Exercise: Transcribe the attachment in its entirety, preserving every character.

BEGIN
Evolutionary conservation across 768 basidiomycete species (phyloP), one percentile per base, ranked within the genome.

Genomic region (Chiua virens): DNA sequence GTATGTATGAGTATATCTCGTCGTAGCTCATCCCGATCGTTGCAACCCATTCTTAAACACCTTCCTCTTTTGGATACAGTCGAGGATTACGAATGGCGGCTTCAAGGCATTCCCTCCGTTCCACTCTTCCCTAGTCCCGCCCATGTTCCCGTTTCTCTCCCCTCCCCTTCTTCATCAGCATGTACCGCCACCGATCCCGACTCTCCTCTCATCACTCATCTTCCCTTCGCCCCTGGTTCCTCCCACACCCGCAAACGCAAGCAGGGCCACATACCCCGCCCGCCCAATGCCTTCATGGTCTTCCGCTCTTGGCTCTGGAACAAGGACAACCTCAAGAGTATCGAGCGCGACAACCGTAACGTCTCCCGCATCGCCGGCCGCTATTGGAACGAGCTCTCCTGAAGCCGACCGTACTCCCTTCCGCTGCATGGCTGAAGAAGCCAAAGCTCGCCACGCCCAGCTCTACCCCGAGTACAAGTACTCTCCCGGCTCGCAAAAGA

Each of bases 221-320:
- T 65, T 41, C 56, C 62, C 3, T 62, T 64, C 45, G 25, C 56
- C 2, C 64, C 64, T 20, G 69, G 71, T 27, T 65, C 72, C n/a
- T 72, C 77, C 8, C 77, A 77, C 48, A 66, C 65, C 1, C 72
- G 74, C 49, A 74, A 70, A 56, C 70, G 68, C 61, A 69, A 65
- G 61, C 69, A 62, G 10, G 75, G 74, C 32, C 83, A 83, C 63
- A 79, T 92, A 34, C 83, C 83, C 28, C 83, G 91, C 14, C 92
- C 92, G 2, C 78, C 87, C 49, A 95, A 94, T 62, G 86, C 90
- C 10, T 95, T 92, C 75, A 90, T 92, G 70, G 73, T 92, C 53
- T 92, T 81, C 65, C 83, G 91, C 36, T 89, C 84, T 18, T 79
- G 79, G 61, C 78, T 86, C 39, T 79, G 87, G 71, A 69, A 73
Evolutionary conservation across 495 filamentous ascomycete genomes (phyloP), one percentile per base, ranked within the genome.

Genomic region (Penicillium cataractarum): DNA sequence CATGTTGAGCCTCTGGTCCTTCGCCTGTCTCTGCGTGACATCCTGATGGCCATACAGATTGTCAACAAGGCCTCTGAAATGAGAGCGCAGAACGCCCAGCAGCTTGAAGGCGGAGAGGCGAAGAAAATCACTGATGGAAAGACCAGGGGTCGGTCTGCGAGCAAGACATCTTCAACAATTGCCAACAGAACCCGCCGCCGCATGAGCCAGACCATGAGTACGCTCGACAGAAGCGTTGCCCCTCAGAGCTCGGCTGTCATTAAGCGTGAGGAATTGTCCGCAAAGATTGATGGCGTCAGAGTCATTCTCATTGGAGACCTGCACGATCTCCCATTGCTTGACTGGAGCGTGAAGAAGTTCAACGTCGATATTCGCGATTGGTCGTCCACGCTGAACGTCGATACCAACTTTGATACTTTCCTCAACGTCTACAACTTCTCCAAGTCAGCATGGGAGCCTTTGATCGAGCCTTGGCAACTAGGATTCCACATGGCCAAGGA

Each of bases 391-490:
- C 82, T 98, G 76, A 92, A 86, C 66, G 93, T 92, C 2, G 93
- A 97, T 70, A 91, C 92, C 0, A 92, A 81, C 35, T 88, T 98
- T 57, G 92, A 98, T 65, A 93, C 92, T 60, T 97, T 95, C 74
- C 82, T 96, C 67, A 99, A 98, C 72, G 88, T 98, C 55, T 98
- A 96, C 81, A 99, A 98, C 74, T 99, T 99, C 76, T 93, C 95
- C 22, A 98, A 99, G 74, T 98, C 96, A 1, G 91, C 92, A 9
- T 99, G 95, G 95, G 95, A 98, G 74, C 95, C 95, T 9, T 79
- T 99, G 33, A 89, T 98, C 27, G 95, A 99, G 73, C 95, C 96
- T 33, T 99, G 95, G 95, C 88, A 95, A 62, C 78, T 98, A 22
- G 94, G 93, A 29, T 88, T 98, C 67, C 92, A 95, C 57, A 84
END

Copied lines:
Evolutionary conservation across 768 basidiomycete species (phyloP), one percentile per base, ranked within the genome.

Genomic region (Chiua virens): DNA sequence GTATGTATGAGTATATCTCGTCGTAGCTCATCCCGATCGTTGCAACCCATTCTTAAACACCTTCCTCTTTTGGATACAGTCGAGGATTACGAATGGCGGCTTCAAGGCATTCCCTCCGTTCCACTCTTCCCTAGTCCCGCCCATGTTCCCGTTTCTCTCCCCTCCCCTTCTTCATCAGCATGTACCGCCACCGATCCCGACTCTCCTCTCATCACTCATCTTCCCTTCGCCCCTGGTTCCTCCCACACCCGCAAACGCAAGCAGGGCCACATACCCCGCCCGCCCAATGCCTTCATGGTCTTCCGCTCTTGGCTCTGGAACAAGGACAACCTCAAGAGTATCGAGCGCGACAACCGTAACGTCTCCCGCATCGCCGGCCGCTATTGGAACGAGCTCTCCTGAAGCCGACCGTACTCCCTTCCGCTGCATGGCTGAAGAAGCCAAAGCTCGCCACGCCCAGCTCTACCCCGAGTACAAGTACTCTCCCGGCTCGCAAAAGA

Each of bases 221-320:
- T 65, T 41, C 56, C 62, C 3, T 62, T 64, C 45, G 25, C 56
- C 2, C 64, C 64, T 20, G 69, G 71, T 27, T 65, C 72, C n/a
- T 72, C 77, C 8, C 77, A 77, C 48, A 66, C 65, C 1, C 72
- G 74, C 49, A 74, A 70, A 56, C 70, G 68, C 61, A 69, A 65
- G 61, C 69, A 62, G 10, G 75, G 74, C 32, C 83, A 83, C 63
- A 79, T 92, A 34, C 83, C 83, C 28, C 83, G 91, C 14, C 92
- C 92, G 2, C 78, C 87, C 49, A 95, A 94, T 62, G 86, C 90
- C 10, T 95, T 92, C 75, A 90, T 92, G 70, G 73, T 92, C 53
- T 92, T 81, C 65, C 83, G 91, C 36, T 89, C 84, T 18, T 79
- G 79, G 61, C 78, T 86, C 39, T 79, G 87, G 71, A 69, A 73
Evolutionary conservation across 495 filamentous ascomycete genomes (phyloP), one percentile per base, ranked within the genome.

Genomic region (Penicillium cataractarum): DNA sequence CATGTTGAGCCTCTGGTCCTTCGCCTGTCTCTGCGTGACATCCTGATGGCCATACAGATTGTCAACAAGGCCTCTGAAATGAGAGCGCAGAACGCCCAGCAGCTTGAAGGCGGAGAGGCGAAGAAAATCACTGATGGAAAGACCAGGGGTCGGTCTGCGAGCAAGACATCTTCAACAATTGCCAACAGAACCCGCCGCCGCATGAGCCAGACCATGAGTACGCTCGACAGAAGCGTTGCCCCTCAGAGCTCGGCTGTCATTAAGCGTGAGGAATTGTCCGCAAAGATTGATGGCGTCAGAGTCATTCTCATTGGAGACCTGCACGATCTCCCATTGCTTGACTGGAGCGTGAAGAAGTTCAACGTCGATATTCGCGATTGGTCGTCCACGCTGAACGTCGATACCAACTTTGATACTTTCCTCAACGTCTACAACTTCTCCAAGTCAGCATGGGAGCCTTTGATCGAGCCTTGGCAACTAGGATTCCACATGGCCAAGGA

Each of bases 391-490:
- C 82, T 98, G 76, A 92, A 86, C 66, G 93, T 92, C 2, G 93
- A 97, T 70, A 91, C 92, C 0, A 92, A 81, C 35, T 88, T 98
- T 57, G 92, A 98, T 65, A 93, C 92, T 60, T 97, T 95, C 74
- C 82, T 96, C 67, A 99, A 98, C 72, G 88, T 98, C 55, T 98
- A 96, C 81, A 99, A 98, C 74, T 99, T 99, C 76, T 93, C 95
- C 22, A 98, A 99, G 74, T 98, C 96, A 1, G 91, C 92, A 9
- T 99, G 95, G 95, G 95, A 98, G 74, C 95, C 95, T 9, T 79
- T 99, G 33, A 89, T 98, C 27, G 95, A 99, G 73, C 95, C 96
- T 33, T 99, G 95, G 95, C 88, A 95, A 62, C 78, T 98, A 22
- G 94, G 93, A 29, T 88, T 98, C 67, C 92, A 95, C 57, A 84